One of the best advantages of this type of anchor is that it can be removed and reused at another location.

  • 06 of 10

    Toggle Bolt

    Small toggle bolts on wooden surface

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    Best for: Heavy-duty holding power in drywall

    Toggle bolts are the traditional anchor method and the preferred solution for heavy items. This type of anchor has two parts: the toggle and the machine bolt. Toggle bolts are sized by the diameter of the screw and its length. They are typically used for mounting a sink to a wall, hanging heavy shelves, anchoring furniture against the wall for stability, and attaching a wall mount for a TV.

    As the bolt becomes larger, the toggle will also increase in size, and as it gets longer, the more it can accommodate a thicker wall. They require a pilot hole, and the wings that lock into place behind drywall provide strong holding power. They are common bolts and not expensive.

  • 07 of 10

    Winged Plastic Anchor

    Winged plastic anchors on wooden surface

    The Spruce / Adrienne Legault

    Best for: Medium-duty jobs

    Winged plastic anchors are used for medium-duty applications and require pilot holes as well. A special tool is used to expand the wings after the anchor has been inserted. They offer twice as much strength as regular plastic expansion anchors.

    A special pointed tool is supplied with the anchor to push the center of the wings out so that they properly expand inside the wall. The anchor won't function properly unless this is done, even though it might feel strong when it's screwed in.

    The wings are pulled firmly against the wall after the screw is installed. Plastic anchors should be installed carefully to prevent them from being damaged.


    Winged plastic anchors can hold between 25 and 35 pounds each when used in drywall.

  • 08 of 10

    Spring Anchor

    Spring anchor on wooden surface

    The Spruce / Adrienne Legault

    Best for: Holding springs to moving or stationary surfaces

    Spring anchors are actual springs that attach to other springs to hold them securely. They hold expansion springs to help support the weight the springs are bearing. They secure both ends of the springs, allowing for easy adjustment of the extension. Known for their convenience as well as ease of implementation, spring anchors do all this without being prohibitively expensive (though these specialty items are more costly than other types of screws), which is always a plus.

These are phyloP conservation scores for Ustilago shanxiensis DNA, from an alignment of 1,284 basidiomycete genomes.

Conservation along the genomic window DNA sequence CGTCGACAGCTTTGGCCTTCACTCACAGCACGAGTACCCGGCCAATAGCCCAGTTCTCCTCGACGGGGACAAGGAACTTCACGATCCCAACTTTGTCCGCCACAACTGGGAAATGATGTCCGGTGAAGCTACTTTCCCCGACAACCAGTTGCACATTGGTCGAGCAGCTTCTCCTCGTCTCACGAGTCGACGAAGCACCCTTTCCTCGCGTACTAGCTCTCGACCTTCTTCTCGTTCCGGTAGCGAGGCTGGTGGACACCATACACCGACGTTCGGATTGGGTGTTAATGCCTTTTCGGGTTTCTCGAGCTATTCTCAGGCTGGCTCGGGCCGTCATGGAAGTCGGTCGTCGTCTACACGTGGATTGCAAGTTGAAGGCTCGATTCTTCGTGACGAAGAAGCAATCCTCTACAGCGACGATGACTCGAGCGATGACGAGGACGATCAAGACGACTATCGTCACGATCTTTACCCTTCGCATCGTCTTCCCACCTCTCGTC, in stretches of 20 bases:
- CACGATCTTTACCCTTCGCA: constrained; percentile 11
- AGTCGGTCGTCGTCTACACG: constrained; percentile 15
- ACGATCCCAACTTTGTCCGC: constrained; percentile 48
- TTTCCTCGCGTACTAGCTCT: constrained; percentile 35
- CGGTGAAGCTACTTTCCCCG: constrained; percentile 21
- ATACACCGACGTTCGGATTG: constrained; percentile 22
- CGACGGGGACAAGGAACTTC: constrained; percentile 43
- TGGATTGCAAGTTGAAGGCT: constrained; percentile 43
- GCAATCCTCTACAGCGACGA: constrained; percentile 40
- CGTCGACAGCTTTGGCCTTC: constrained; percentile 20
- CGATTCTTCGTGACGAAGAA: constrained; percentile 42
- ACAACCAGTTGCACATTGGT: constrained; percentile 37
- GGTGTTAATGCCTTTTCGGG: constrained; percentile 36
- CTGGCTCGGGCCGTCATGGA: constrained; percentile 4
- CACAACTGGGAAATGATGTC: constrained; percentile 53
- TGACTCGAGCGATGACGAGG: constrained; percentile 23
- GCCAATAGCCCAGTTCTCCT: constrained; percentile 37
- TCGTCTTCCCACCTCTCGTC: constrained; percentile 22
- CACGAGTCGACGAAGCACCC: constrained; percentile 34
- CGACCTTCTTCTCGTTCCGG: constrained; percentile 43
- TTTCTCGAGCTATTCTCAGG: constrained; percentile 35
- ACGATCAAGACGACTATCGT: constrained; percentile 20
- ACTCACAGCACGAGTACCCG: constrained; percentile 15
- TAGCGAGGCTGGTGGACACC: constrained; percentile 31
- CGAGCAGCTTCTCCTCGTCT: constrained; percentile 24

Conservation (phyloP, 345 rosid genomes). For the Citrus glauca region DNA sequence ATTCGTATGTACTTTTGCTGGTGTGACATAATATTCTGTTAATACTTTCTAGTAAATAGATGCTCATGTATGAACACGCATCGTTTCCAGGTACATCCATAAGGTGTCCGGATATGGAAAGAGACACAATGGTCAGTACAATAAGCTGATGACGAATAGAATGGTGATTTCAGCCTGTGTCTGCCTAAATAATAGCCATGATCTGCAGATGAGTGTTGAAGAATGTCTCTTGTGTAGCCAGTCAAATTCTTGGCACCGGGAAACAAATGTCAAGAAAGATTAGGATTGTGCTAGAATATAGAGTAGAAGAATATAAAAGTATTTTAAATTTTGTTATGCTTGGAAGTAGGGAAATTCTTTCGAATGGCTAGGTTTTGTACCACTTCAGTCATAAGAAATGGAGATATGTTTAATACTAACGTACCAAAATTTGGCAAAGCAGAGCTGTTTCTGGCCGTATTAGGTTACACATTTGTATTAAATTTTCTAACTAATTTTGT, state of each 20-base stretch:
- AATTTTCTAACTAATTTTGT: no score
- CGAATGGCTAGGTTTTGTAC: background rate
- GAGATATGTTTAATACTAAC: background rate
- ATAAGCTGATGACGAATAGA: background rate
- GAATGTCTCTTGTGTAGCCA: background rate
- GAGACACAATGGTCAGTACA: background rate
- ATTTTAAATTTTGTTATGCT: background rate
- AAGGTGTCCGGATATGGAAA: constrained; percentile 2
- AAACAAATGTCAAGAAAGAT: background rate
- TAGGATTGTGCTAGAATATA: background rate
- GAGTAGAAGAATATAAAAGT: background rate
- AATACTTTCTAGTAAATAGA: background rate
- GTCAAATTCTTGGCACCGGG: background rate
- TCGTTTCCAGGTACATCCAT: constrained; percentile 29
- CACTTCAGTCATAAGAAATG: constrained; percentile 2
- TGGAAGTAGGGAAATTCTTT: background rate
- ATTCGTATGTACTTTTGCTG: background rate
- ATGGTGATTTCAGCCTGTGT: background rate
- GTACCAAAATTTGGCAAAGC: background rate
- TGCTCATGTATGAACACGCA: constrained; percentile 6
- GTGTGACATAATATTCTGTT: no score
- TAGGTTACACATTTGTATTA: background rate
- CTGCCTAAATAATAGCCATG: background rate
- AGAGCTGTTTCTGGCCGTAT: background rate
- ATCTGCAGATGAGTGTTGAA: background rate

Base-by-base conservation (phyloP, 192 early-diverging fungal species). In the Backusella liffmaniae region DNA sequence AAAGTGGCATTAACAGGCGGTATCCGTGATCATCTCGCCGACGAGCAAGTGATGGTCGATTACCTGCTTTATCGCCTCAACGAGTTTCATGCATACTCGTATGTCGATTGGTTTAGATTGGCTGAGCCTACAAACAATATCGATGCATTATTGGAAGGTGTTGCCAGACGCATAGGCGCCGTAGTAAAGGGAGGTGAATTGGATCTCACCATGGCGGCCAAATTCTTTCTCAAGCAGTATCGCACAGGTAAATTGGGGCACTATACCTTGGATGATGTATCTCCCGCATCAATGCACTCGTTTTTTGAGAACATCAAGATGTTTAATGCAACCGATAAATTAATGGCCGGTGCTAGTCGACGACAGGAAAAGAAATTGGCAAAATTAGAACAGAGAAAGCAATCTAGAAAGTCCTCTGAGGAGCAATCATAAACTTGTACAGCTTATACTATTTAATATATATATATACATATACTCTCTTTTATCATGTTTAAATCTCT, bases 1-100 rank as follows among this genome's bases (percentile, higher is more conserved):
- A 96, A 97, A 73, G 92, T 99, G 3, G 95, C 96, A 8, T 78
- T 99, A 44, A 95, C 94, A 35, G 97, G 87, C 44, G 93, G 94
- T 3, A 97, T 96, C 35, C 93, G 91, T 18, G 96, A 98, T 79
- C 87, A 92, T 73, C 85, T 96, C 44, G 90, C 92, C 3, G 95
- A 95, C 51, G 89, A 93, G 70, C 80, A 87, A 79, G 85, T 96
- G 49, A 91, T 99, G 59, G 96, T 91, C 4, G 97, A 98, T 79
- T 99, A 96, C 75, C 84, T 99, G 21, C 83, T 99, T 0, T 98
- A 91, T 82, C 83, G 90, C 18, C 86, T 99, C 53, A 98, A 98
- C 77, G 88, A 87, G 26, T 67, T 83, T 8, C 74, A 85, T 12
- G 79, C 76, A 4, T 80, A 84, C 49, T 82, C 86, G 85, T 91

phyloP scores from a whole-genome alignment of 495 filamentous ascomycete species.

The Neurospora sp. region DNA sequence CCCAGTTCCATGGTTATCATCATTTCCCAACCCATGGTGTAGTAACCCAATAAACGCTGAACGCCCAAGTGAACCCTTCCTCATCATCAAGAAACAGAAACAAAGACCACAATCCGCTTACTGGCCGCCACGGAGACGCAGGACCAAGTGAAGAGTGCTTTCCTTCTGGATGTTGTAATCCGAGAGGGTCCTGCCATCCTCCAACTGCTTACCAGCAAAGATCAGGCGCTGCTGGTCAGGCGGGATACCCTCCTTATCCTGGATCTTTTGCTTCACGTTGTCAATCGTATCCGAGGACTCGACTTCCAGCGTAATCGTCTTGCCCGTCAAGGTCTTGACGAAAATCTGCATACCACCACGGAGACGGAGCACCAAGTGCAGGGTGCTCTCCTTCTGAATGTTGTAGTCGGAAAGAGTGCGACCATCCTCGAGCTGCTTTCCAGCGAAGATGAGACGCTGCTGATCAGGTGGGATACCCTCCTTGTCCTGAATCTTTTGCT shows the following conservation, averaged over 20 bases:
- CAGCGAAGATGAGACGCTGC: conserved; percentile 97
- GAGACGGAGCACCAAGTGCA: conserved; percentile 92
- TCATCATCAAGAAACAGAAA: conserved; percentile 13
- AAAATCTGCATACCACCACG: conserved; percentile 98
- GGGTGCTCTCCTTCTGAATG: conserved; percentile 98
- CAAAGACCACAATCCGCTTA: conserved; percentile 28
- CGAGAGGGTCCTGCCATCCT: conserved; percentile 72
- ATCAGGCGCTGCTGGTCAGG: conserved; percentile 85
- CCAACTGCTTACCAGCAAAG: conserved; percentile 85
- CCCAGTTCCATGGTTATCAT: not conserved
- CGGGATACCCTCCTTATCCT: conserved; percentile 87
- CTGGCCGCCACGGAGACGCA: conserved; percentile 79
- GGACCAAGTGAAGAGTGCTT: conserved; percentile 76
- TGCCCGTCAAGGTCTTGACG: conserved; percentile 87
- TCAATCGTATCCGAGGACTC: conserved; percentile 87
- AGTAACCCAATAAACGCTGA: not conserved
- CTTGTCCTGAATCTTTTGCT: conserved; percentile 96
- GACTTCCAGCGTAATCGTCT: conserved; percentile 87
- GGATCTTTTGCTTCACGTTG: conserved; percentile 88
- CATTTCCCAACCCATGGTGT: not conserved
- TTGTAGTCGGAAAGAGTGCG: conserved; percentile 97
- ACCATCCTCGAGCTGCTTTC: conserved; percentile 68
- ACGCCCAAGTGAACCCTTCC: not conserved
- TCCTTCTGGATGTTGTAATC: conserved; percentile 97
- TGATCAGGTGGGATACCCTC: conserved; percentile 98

Continue to 9 of 10 below.
  • 09 of 10

    Adhesive Anchor

    Adhesive anchor and bottle on wooden surface

    The Spruce / Adrienne Legault

    Best for: Heavy-duty structural jobs attaching metal to masonry or masonry to masonry

    These anchors are often used in high-traffic infrastructures, which should give you an idea of how strong they are. They serve equally as well in home improvement projects and in construction. The adhesive is typically epoxy-based, and these anchors work with rebar and both threaded and smooth dowels. They also hold up under almost any climate, moisture, or weather conditions.

  • 10 of 10

    Sleeve Anchor

    Metal sleeve anchor on wooden surface

    The Spruce / Adrienne Legault

    Best for: Heavy masonry jobs

    Sleeve anchors work best with masonry and concrete fixtures. They can be used for applications, such as attaching a sign to concrete or installing an outdoor light on masonry. They can also be used to attach metal hatchway doors to masonry and foundations.

    As with most anchors, you must drill a hole for the anchor first, and the size of the hole should be a very close match to the size of the anchor itself. As the screw is tightened into the hole, the sleeve will expand.

Choosing Hollow Wall and Drywall Anchors

Determining the correct wall anchor to use for your project comes down to the material of the wall and, more importantly, the weight of the item being hung. Make sure not to go over the anchor's allowed weight limit, and it's best to stay a bit below the maximum amount.

Some anchors may require special tools to install or "set." Chemical anchors shouldn't be installed in cold weather, something to keep in mind if you're working in a northern climate. Also keep in mind some anchors won't work for overhead applications, such as a hanging pot rack or hanging a chair from the ceiling, which both require eye bolts screwed into ceiling joists or special hanging kits.